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To celebrate Vikings Live, we have replaced our Roman alphabet with the runic alphabet used by the Vikings, the Scandinavian ‘Younger Futhark’. The ‘Younger Futhark’ has only 16 letters, so we have used some of the runic letters more than once or combined two runes for one Roman letter.

For an excellent introduction to runes, we recommend Martin Findell’s book published by British Museum Press.

More information about how we have ‘runified’ this site

 

Images and
sacred texts
Buddhism
across Asia

14 October 2010 –
3 April 2011
Free

Exhibition closed

Room 91 

Through sacred texts, painted scrolls and sculptures from Sri Lanka to Japan, discover the shared traditions of Buddhism – the ‘three gems’.

The exhibition features depictions of the ‘three gems’ from across Asia. The ‘three gems’ consist of the Buddha himself, his teachings (dharma), and the Buddhist community (sangha). Despite regional variations, the ‘three gems’ show remarkable similarities, sometimes across hundreds of years.

Objects featured in the exhibition include exquisite gold sculptures and paintings of the Buddha, beautiful Buddhist texts on palm leaf and paper, and a selection of images of Buddhist monks.

The objects come from across the whole of Asia, including India, China, Mongolia, Tibet, Thailand, Cambodia, Korea and Japan. The earliest objects are from the 1st–2nd century AD, and the latest date to the 20th century.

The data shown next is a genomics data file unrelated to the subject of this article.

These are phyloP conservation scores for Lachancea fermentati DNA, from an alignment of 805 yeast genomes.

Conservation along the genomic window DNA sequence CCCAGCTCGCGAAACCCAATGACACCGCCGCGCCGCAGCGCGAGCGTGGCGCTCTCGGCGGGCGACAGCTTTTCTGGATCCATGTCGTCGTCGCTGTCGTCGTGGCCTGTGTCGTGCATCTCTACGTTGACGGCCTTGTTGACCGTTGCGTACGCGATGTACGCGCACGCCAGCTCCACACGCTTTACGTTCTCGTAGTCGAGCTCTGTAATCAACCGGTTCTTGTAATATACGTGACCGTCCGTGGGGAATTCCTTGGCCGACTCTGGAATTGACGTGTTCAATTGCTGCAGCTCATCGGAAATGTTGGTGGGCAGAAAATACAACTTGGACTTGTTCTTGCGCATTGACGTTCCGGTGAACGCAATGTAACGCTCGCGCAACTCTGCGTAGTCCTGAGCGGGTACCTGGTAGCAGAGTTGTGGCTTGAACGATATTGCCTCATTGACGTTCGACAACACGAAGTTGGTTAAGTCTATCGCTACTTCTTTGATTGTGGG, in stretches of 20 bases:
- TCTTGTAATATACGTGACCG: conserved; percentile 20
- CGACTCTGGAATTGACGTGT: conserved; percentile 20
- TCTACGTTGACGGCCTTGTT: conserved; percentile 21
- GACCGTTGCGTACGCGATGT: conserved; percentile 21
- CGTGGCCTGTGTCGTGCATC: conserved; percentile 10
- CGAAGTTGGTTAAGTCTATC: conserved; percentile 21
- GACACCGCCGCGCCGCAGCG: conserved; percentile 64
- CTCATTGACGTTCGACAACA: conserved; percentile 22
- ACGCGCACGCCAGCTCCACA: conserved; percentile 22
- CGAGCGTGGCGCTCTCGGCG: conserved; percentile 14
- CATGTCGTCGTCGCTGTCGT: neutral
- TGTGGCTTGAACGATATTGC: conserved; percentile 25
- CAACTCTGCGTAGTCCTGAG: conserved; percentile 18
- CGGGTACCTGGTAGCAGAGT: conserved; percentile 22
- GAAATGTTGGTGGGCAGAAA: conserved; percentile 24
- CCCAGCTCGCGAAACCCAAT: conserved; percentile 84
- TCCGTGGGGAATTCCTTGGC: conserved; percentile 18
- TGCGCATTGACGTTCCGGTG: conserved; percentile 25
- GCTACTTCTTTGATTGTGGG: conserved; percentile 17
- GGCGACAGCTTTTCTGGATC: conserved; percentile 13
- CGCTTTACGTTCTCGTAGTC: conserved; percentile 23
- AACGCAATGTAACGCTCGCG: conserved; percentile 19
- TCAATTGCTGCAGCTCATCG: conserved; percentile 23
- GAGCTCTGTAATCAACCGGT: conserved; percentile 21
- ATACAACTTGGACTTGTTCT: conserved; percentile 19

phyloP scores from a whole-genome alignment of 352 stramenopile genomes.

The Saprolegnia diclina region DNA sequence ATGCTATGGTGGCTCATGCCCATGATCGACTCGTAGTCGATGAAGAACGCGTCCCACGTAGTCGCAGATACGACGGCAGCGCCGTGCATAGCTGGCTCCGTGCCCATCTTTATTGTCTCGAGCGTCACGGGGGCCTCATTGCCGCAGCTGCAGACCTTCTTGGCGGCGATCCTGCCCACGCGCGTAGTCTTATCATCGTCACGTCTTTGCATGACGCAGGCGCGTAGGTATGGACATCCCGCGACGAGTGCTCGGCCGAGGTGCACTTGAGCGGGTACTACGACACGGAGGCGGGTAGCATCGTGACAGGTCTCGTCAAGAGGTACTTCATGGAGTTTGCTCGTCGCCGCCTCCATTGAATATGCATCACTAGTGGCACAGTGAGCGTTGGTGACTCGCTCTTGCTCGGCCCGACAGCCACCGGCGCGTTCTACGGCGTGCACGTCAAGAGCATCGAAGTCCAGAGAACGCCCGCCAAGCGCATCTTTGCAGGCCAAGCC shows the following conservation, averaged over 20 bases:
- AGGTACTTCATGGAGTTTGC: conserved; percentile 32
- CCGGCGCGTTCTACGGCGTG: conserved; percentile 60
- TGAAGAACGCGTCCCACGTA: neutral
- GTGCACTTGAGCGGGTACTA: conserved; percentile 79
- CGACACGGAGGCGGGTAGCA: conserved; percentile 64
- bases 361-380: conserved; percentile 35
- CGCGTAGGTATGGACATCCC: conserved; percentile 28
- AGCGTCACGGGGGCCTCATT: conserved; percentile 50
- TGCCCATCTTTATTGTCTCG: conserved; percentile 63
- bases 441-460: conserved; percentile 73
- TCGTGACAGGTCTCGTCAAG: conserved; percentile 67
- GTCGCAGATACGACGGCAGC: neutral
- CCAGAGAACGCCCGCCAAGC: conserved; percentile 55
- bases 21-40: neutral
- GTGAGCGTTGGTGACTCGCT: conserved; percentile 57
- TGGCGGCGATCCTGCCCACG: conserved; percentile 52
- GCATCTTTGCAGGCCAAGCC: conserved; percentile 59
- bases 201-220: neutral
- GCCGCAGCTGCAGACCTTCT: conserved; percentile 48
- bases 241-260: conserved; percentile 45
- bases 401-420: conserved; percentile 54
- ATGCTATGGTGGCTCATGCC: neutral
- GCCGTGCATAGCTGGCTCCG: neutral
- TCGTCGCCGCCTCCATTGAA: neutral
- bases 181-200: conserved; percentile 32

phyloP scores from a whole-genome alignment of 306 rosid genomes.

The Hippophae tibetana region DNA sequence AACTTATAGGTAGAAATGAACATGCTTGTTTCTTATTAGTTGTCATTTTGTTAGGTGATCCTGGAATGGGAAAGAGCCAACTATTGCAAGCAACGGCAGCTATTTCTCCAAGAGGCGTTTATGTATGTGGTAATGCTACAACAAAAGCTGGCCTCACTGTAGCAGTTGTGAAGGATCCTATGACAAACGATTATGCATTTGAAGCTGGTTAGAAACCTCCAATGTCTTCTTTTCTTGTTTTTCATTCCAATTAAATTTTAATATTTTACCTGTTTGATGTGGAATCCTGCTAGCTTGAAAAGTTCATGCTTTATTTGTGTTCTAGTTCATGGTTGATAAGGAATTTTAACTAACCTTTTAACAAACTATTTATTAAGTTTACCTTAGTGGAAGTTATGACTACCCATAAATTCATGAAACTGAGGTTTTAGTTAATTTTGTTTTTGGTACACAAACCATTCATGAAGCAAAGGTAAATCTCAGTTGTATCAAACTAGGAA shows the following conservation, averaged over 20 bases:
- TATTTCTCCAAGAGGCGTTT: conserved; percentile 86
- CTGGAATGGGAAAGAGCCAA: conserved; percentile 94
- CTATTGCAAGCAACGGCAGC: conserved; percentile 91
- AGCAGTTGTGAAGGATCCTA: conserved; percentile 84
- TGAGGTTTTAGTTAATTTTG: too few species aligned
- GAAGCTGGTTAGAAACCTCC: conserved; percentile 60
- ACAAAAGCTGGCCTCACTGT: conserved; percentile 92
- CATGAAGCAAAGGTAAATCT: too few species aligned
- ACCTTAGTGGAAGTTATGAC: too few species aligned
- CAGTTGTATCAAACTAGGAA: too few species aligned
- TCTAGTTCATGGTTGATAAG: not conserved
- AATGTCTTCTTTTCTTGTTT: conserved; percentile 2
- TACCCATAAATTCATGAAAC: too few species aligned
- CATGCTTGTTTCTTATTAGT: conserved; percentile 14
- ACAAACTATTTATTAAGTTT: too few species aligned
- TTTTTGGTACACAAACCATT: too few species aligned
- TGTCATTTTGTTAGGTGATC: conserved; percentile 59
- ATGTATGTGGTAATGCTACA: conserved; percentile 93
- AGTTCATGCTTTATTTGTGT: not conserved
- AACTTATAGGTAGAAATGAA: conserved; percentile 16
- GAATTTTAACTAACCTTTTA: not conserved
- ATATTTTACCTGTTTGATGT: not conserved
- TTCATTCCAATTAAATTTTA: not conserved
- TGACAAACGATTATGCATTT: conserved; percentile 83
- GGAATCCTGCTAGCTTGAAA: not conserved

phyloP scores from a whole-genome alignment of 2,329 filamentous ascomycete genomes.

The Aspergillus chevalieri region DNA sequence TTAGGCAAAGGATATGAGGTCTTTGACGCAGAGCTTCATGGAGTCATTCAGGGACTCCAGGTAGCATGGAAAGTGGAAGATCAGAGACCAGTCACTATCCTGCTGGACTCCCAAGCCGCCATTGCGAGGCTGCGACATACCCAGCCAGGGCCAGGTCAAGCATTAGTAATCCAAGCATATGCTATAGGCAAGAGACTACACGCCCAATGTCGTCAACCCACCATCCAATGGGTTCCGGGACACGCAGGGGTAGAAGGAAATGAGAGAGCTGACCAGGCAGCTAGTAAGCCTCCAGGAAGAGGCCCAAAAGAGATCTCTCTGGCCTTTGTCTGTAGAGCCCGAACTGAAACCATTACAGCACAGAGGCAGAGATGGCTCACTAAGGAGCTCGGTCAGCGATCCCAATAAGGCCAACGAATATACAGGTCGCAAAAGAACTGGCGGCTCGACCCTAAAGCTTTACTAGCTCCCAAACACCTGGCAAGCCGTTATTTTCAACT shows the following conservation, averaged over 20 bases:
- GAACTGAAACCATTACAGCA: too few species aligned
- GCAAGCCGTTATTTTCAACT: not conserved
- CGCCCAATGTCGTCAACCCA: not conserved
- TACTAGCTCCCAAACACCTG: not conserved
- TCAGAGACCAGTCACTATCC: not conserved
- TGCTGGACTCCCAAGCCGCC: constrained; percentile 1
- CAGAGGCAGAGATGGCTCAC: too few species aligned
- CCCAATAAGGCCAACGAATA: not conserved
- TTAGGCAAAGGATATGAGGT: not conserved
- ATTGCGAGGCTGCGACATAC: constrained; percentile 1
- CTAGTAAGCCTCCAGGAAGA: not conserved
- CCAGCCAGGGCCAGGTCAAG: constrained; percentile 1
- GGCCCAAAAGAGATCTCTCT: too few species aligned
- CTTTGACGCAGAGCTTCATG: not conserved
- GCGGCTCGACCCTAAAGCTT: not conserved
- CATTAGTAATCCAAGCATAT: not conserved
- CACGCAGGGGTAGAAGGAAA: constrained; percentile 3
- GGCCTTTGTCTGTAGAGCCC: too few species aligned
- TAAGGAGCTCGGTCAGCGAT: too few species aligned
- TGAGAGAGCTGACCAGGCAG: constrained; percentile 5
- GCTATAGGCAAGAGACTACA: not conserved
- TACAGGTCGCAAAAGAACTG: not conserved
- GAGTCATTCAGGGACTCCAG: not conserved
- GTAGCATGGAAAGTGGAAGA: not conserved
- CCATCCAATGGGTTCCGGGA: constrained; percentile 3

Many of these objects have never been on display before, making this is a unique opportunity to view rarely-seen items from the British Museum’s collection. Due to the fragility of the paintings and texts, some items in the display will be changed after three months, halfway through the exhibition run.

This exhibition provides an insight into the key elements which hold the Buddhist world together in Asia and, now that Buddhism is a worldwide faith, across the world as a whole.

Related gallery talks

Bodhisattvas in Buddhism
Tuesday 8 February
Michael Willis, British Museum

Looking at Buddhist art
Saturday 12 March
John Reeve, independent speaker

 

Figure of the Buddha Amida seated on a lotus pedestal, made of lacquered and gilded wood. From Dairenji Temple, Osaka, Japan, mid 18th century.